Is this ambition and claim towards the global implementation of the new paradigm not contradicted by the diversity of climatic, socio-economic, and cultural conditions? My answer to this often posed question is that differentiation and local adaptation is the very essence of parametricism. The abstractness and thus open-endedness of its general heuristic principles guarantee the adaptive versatility of its solution space. While the world is more diverse and differentiated – across countries and continents as well as within its mega-cities – it also is more interconnected and integrated than ever, so that talk of a single world society becomes ever more justified. Thus no region, culture or subculture can remain secluded from the most advanced, global best practice architectural paradigm. This is already borne out by the fact that in nearly all countries of the world both projects and protagonists of parametricism can be found.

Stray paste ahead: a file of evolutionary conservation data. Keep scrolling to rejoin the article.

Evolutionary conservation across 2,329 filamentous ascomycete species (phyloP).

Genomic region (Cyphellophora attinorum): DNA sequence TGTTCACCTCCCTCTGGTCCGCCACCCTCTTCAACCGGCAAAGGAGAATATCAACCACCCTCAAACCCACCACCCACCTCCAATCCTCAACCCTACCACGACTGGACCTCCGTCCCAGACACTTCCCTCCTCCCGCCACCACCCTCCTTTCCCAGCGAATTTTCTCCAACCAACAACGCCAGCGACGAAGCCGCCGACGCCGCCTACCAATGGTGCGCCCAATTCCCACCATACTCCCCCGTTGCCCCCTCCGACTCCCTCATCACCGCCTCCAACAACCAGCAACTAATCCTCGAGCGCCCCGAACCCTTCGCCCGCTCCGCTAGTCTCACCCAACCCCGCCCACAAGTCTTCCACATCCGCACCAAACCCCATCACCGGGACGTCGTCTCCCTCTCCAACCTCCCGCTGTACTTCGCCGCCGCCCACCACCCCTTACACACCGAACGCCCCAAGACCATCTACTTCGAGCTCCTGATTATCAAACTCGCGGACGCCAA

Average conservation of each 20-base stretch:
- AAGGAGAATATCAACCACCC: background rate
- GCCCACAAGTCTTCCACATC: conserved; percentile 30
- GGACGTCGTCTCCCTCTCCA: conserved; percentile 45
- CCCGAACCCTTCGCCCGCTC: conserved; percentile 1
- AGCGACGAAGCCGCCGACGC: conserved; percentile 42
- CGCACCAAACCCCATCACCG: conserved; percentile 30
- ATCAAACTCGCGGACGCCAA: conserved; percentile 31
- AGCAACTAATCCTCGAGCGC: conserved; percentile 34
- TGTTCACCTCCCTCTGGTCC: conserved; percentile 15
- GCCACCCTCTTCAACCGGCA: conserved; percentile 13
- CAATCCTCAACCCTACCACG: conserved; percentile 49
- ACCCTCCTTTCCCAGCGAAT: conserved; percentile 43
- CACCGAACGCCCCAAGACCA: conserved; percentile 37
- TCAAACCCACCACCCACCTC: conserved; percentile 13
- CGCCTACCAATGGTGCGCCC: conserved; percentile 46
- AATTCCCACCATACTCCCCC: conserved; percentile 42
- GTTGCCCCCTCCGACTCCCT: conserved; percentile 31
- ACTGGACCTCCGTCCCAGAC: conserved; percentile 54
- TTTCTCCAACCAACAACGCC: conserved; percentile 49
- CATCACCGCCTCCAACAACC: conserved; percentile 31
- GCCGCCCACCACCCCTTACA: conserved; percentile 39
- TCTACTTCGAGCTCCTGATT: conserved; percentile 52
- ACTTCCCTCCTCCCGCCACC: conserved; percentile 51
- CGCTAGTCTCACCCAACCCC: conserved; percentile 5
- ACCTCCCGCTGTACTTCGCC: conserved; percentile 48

As hinted at above, parametricism is the only credible candidate for a new global epochal style for architecture, urbanism and the design disciplines since modernism’s crisis and demise more than 30 years ago. Its emergence so far is already a significant fact of architectural history. However, an avant-garde style is an emergent, evolving discursive phenomenon in which many contributors and voices coalesce. Its identification, naming, and theoretical explication is just one more discursive event within its evolution. This was my contribution via my writings since 2008 and via Volume 1 of my treatise ‘The Autopoiesis of Architecture’. Volume 1 is subtitled ‘A New Framework for Architecture’12. It charts, rationalizes and historicizes what has been achieved. By itself it does not yet formulate a decisive, future oriented agenda for architecture’s further progress. The formulation of an agenda for architecture’s further advance and the attempt to upgrade the discipline’s intellectual and methodological resources in order to meet the challenges posed and to exploit the opportunities afforded by contemporary civilisation, this is the ambition of the 2nd Volume of my treatise. Its subtitle reads ‘A New Agenda for Architecture’13.